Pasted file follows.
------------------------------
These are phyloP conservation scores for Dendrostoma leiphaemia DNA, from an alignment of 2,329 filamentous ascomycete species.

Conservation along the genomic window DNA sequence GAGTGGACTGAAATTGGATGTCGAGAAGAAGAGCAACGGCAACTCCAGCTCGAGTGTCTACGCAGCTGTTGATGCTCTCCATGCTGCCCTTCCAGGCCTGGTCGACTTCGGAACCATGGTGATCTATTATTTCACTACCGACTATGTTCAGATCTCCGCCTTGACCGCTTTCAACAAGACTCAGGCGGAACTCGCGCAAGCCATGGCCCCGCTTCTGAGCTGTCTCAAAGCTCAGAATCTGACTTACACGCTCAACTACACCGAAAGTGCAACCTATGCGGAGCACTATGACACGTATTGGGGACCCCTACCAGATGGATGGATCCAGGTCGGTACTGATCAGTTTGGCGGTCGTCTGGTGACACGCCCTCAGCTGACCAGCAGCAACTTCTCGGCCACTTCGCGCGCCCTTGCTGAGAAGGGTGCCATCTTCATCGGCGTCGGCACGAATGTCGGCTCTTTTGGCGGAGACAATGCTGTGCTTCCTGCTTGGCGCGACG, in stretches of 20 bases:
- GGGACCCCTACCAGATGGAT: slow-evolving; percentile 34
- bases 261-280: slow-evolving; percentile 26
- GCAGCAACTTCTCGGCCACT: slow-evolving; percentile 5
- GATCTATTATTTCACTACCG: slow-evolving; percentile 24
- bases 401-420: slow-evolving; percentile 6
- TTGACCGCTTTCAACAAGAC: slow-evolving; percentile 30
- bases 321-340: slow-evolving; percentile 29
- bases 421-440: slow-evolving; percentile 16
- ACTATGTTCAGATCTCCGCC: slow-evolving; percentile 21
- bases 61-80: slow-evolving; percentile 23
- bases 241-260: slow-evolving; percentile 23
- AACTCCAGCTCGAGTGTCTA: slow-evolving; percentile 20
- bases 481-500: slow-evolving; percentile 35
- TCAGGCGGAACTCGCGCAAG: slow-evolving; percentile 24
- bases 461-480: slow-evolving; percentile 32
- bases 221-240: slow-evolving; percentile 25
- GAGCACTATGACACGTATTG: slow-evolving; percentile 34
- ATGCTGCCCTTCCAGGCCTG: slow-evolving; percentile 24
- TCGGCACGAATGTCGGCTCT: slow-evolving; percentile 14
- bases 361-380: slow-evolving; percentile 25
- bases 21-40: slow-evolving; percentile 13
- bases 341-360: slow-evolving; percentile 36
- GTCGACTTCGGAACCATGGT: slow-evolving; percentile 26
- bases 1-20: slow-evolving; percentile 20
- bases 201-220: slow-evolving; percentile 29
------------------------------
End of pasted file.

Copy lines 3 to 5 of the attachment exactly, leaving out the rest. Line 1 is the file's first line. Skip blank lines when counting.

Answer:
- GGGACCCCTACCAGATGGAT: slow-evolving; percentile 34
- bases 261-280: slow-evolving; percentile 26
- GCAGCAACTTCTCGGCCACT: slow-evolving; percentile 5